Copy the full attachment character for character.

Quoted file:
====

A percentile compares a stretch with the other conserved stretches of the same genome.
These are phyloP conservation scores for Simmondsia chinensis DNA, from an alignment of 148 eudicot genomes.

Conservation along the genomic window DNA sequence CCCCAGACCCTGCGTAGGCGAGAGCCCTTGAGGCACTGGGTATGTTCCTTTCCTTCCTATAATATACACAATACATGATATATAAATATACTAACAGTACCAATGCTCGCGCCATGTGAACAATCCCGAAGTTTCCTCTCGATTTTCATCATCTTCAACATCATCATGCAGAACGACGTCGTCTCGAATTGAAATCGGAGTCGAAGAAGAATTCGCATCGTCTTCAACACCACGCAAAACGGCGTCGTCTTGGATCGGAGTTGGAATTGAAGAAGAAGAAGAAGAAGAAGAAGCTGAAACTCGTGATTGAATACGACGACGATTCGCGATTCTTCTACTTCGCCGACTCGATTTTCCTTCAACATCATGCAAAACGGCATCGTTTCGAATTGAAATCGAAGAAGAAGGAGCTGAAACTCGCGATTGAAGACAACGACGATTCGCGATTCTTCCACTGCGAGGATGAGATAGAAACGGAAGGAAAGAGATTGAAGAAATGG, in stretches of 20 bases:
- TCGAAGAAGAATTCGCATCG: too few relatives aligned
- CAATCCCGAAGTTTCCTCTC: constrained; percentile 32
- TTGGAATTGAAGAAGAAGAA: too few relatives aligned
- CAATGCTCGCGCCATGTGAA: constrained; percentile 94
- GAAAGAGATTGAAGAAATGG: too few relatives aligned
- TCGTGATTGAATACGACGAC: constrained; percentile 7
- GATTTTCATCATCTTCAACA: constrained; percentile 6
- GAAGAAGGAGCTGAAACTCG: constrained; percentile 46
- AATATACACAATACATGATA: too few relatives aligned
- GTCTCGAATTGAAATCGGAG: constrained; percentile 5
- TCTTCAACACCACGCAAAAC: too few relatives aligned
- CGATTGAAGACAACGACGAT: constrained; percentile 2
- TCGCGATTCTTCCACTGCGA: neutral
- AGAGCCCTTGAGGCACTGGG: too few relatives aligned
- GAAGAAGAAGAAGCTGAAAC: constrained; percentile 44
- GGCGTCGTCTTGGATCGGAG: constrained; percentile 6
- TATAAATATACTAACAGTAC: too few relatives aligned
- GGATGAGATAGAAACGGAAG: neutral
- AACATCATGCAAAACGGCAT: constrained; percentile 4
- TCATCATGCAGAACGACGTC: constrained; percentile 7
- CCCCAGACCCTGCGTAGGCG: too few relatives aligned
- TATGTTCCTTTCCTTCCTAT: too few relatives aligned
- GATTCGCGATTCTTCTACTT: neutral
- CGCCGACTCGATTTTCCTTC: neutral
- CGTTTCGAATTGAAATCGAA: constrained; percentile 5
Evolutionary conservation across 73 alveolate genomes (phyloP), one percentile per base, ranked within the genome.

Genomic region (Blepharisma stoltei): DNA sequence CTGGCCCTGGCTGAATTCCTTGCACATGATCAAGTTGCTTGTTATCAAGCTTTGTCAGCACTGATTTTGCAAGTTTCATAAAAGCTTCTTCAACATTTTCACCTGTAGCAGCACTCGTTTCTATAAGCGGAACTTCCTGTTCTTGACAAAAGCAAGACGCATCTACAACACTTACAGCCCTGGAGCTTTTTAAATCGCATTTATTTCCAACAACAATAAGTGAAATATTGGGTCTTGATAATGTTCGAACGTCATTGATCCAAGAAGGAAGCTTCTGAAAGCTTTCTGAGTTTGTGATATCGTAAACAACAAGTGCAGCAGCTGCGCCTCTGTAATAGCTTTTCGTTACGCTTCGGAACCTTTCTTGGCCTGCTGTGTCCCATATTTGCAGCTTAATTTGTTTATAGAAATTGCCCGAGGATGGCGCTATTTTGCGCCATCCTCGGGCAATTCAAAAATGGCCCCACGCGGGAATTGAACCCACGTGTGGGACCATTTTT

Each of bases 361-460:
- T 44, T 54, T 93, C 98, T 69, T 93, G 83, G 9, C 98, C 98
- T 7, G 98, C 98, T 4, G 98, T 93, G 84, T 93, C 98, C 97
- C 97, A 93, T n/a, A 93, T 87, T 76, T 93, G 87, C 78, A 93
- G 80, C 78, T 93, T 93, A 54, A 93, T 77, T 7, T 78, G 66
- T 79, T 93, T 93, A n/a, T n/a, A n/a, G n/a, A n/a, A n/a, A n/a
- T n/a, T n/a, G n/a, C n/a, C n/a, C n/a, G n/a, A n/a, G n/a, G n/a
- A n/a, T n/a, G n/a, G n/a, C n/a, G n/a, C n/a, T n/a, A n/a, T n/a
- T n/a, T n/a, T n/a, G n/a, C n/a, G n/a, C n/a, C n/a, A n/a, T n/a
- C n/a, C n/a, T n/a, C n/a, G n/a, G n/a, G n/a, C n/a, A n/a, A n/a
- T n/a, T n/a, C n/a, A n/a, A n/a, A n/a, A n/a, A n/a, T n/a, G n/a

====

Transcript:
A percentile compares a stretch with the other conserved stretches of the same genome.
These are phyloP conservation scores for Simmondsia chinensis DNA, from an alignment of 148 eudicot genomes.

Conservation along the genomic window DNA sequence CCCCAGACCCTGCGTAGGCGAGAGCCCTTGAGGCACTGGGTATGTTCCTTTCCTTCCTATAATATACACAATACATGATATATAAATATACTAACAGTACCAATGCTCGCGCCATGTGAACAATCCCGAAGTTTCCTCTCGATTTTCATCATCTTCAACATCATCATGCAGAACGACGTCGTCTCGAATTGAAATCGGAGTCGAAGAAGAATTCGCATCGTCTTCAACACCACGCAAAACGGCGTCGTCTTGGATCGGAGTTGGAATTGAAGAAGAAGAAGAAGAAGAAGAAGCTGAAACTCGTGATTGAATACGACGACGATTCGCGATTCTTCTACTTCGCCGACTCGATTTTCCTTCAACATCATGCAAAACGGCATCGTTTCGAATTGAAATCGAAGAAGAAGGAGCTGAAACTCGCGATTGAAGACAACGACGATTCGCGATTCTTCCACTGCGAGGATGAGATAGAAACGGAAGGAAAGAGATTGAAGAAATGG, in stretches of 20 bases:
- TCGAAGAAGAATTCGCATCG: too few relatives aligned
- CAATCCCGAAGTTTCCTCTC: constrained; percentile 32
- TTGGAATTGAAGAAGAAGAA: too few relatives aligned
- CAATGCTCGCGCCATGTGAA: constrained; percentile 94
- GAAAGAGATTGAAGAAATGG: too few relatives aligned
- TCGTGATTGAATACGACGAC: constrained; percentile 7
- GATTTTCATCATCTTCAACA: constrained; percentile 6
- GAAGAAGGAGCTGAAACTCG: constrained; percentile 46
- AATATACACAATACATGATA: too few relatives aligned
- GTCTCGAATTGAAATCGGAG: constrained; percentile 5
- TCTTCAACACCACGCAAAAC: too few relatives aligned
- CGATTGAAGACAACGACGAT: constrained; percentile 2
- TCGCGATTCTTCCACTGCGA: neutral
- AGAGCCCTTGAGGCACTGGG: too few relatives aligned
- GAAGAAGAAGAAGCTGAAAC: constrained; percentile 44
- GGCGTCGTCTTGGATCGGAG: constrained; percentile 6
- TATAAATATACTAACAGTAC: too few relatives aligned
- GGATGAGATAGAAACGGAAG: neutral
- AACATCATGCAAAACGGCAT: constrained; percentile 4
- TCATCATGCAGAACGACGTC: constrained; percentile 7
- CCCCAGACCCTGCGTAGGCG: too few relatives aligned
- TATGTTCCTTTCCTTCCTAT: too few relatives aligned
- GATTCGCGATTCTTCTACTT: neutral
- CGCCGACTCGATTTTCCTTC: neutral
- CGTTTCGAATTGAAATCGAA: constrained; percentile 5
Evolutionary conservation across 73 alveolate genomes (phyloP), one percentile per base, ranked within the genome.

Genomic region (Blepharisma stoltei): DNA sequence CTGGCCCTGGCTGAATTCCTTGCACATGATCAAGTTGCTTGTTATCAAGCTTTGTCAGCACTGATTTTGCAAGTTTCATAAAAGCTTCTTCAACATTTTCACCTGTAGCAGCACTCGTTTCTATAAGCGGAACTTCCTGTTCTTGACAAAAGCAAGACGCATCTACAACACTTACAGCCCTGGAGCTTTTTAAATCGCATTTATTTCCAACAACAATAAGTGAAATATTGGGTCTTGATAATGTTCGAACGTCATTGATCCAAGAAGGAAGCTTCTGAAAGCTTTCTGAGTTTGTGATATCGTAAACAACAAGTGCAGCAGCTGCGCCTCTGTAATAGCTTTTCGTTACGCTTCGGAACCTTTCTTGGCCTGCTGTGTCCCATATTTGCAGCTTAATTTGTTTATAGAAATTGCCCGAGGATGGCGCTATTTTGCGCCATCCTCGGGCAATTCAAAAATGGCCCCACGCGGGAATTGAACCCACGTGTGGGACCATTTTT

Each of bases 361-460:
- T 44, T 54, T 93, C 98, T 69, T 93, G 83, G 9, C 98, C 98
- T 7, G 98, C 98, T 4, G 98, T 93, G 84, T 93, C 98, C 97
- C 97, A 93, T n/a, A 93, T 87, T 76, T 93, G 87, C 78, A 93
- G 80, C 78, T 93, T 93, A 54, A 93, T 77, T 7, T 78, G 66
- T 79, T 93, T 93, A n/a, T n/a, A n/a, G n/a, A n/a, A n/a, A n/a
- T n/a, T n/a, G n/a, C n/a, C n/a, C n/a, G n/a, A n/a, G n/a, G n/a
- A n/a, T n/a, G n/a, G n/a, C n/a, G n/a, C n/a, T n/a, A n/a, T n/a
- T n/a, T n/a, T n/a, G n/a, C n/a, G n/a, C n/a, C n/a, A n/a, T n/a
- C n/a, C n/a, T n/a, C n/a, G n/a, G n/a, G n/a, C n/a, A n/a, A n/a
- T n/a, T n/a, C n/a, A n/a, A n/a, A n/a, A n/a, A n/a, T n/a, G n/a